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Car review – Sexy, curvy Alfa Romeo 4C

Alfa Curvey Body

I am a bit of a car nut. Unlike many other products, cars are designer’s dream – something as “same, same, but different”. Alfa Romeo brand was very popular several decades ago but somehow lost its appeal and faded away from watchful eyes of car enthusiasts. Now, it seems to be coming back and it is more than welcome.

Italian brands might not be as robust and reliable as those made in Germany and Japan but when it comes to design then nobody plays in their league. After all, many German and Japanese great looking cars were designed by one of world famous Italian car design agencies. Sometimes I feel that Italian designers think about making love when designing new cars. Curves of a perfect body, pleasant for eye …

What is your favourite car?

First Australian drive

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Sexy 4CThe Alfa Romeo 4C is one of the most hyped cars of 2014. And while the first right-hand-drive models aren’t due on Australian roads until the third or fourth quarter of this year, CarAdvice got its first local taste of the new Italian sports car in left-hand-drive guise at Melbourne’s own Avalon Airport.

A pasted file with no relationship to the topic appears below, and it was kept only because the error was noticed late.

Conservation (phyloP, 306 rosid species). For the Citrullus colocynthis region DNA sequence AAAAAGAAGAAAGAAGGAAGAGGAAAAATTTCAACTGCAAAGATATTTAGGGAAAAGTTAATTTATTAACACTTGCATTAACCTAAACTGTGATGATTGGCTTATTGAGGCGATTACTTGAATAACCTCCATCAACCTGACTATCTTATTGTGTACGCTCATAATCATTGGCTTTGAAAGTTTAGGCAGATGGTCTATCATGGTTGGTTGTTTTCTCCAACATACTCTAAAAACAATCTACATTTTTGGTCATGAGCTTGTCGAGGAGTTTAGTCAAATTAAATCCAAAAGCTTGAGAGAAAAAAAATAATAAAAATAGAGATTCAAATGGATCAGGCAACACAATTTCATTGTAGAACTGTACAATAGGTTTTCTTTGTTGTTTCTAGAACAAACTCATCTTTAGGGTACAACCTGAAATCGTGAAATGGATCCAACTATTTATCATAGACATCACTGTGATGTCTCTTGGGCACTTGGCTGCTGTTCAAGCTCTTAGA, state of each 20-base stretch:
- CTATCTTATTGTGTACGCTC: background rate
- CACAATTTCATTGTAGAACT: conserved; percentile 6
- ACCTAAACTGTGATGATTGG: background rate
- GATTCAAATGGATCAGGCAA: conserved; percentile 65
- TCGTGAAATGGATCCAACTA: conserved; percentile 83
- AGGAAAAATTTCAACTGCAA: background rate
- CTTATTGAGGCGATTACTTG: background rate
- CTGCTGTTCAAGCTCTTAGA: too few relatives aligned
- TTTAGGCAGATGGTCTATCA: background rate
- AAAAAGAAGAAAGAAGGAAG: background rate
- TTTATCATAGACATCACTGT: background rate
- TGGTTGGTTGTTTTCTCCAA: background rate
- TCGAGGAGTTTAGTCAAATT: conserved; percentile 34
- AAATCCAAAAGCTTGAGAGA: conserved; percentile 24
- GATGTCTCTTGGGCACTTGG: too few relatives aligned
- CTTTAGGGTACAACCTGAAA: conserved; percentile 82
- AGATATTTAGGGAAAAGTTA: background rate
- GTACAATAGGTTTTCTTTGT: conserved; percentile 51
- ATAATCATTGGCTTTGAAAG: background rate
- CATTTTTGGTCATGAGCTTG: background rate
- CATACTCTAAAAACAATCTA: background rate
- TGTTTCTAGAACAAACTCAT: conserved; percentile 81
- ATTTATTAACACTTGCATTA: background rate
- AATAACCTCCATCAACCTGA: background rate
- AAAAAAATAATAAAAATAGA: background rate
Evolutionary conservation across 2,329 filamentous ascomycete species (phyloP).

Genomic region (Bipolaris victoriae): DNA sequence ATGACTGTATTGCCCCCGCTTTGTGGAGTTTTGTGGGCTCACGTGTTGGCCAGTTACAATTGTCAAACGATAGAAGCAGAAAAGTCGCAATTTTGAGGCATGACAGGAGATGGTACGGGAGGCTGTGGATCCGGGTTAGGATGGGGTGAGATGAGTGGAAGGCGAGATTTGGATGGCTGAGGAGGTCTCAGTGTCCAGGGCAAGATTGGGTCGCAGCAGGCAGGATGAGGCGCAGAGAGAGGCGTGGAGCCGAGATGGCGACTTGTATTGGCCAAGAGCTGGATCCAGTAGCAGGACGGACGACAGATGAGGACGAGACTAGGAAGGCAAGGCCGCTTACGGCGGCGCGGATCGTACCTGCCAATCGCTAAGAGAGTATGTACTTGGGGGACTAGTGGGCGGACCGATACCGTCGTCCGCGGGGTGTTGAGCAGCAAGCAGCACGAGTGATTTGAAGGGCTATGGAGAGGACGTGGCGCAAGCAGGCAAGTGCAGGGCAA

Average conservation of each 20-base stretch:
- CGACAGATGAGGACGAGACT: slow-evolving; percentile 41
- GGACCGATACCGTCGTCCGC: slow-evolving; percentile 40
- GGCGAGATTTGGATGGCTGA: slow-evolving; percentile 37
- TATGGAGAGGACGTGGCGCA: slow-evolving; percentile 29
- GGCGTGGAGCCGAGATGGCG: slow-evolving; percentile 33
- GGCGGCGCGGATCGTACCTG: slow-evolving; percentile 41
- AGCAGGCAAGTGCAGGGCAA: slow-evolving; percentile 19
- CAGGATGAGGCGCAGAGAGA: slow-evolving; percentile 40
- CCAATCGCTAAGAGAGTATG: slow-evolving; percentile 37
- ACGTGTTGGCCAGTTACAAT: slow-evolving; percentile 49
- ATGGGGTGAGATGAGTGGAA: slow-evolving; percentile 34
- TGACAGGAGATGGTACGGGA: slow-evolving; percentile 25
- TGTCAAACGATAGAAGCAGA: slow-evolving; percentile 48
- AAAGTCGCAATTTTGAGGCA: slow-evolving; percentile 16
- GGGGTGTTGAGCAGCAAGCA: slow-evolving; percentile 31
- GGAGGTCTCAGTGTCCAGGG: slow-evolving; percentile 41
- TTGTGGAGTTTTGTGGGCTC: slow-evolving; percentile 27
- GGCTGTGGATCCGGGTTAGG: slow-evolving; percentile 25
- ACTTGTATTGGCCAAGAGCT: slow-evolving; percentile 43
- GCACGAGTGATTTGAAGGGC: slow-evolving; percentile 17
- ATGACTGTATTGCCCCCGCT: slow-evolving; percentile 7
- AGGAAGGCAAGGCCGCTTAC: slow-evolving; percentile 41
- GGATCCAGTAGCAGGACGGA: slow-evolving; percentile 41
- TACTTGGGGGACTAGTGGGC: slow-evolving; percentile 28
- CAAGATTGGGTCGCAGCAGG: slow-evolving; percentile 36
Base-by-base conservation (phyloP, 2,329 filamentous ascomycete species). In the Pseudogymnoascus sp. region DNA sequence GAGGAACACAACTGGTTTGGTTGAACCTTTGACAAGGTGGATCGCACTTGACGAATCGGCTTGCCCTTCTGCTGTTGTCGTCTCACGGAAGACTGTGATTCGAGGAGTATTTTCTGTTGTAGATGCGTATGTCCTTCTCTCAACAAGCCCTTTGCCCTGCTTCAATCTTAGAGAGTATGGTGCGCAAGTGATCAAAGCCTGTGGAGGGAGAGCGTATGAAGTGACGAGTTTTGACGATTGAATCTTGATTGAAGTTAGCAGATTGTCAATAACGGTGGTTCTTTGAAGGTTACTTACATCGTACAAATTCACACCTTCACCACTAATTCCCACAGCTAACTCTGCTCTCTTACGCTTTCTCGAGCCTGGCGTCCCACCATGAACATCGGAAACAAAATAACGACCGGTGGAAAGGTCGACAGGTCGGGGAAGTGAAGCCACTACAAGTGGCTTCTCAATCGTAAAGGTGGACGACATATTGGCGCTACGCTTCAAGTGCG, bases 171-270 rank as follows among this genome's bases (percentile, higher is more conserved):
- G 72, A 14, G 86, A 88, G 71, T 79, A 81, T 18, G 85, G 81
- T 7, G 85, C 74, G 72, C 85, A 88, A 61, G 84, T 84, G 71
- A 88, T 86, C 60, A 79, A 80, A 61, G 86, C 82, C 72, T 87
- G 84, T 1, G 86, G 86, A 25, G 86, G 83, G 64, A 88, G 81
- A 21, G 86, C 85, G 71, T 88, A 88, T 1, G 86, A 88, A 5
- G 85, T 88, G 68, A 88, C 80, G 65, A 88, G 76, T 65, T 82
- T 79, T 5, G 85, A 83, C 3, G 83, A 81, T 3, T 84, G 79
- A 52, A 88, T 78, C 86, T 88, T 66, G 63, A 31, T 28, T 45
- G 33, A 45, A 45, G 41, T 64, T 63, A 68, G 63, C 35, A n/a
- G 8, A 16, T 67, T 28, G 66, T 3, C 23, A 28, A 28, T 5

Driving one of two left-hand-drive Alfa Romeo 4Cs – in the country thanks to their role as safety cars for the World Superbikes – the first, but albeit brief, impressions are good. And with the aid of some simple maths, it’s easy to understand why.

The rear-wheel-drive 4C combines an 895kg carbonfibre-infused body with a 177kW/350Nm turbocharged 1.75-litre four-cylinder petrol engine. Though its powerplant is borrowed from the currently available Giulietta QV – with power and torque upped by 3kW and 10Nm – the Alfa Romeo 4C is exclusively fitted with a six-speed paddle-shifted dual-clutch transmission.

In an effort to save weight, it also has an entirely mechanical steering system, with no electronic or hydraulic assistance at all, and eschews push-button start, infotainment touchscreen and glovebox.

Noticeable when sliding between cones inside a slippery airport hanger, a limited-slip rear differential is also missing, with the so-called ‘baby Ferrari’ making do with a mechanical item instead.

Switching from front-end push when hurried into a corner to rear-end wheelspin when the right foot is flexed, our test car’s 17-inch front and 18-inch rear Pirelli P Zero tyres were never given a real-world test bed to prove their potential, but on tarmac things will surely be significantly more grippy (as we found when testing the 4C overseas earlier this year).

Similarly, that experience suggests the 305mm front and 292mm rear Brembo brakes will feel stronger than they did on the hangar’s surface, though pedal feel is definitely progressive.

Fitted with Alfa Romeo’s familiar selectable driving mode system dubbed DNA (Dynamic, Neutral and All-weather), we went with our own ‘Hanger’ setting, otherwise known as ‘Race’ mode, for hanging the tail out over our limited number of laps. An additional option on the 4C, Race mode turns off all electronic aids with the exception of ABS.

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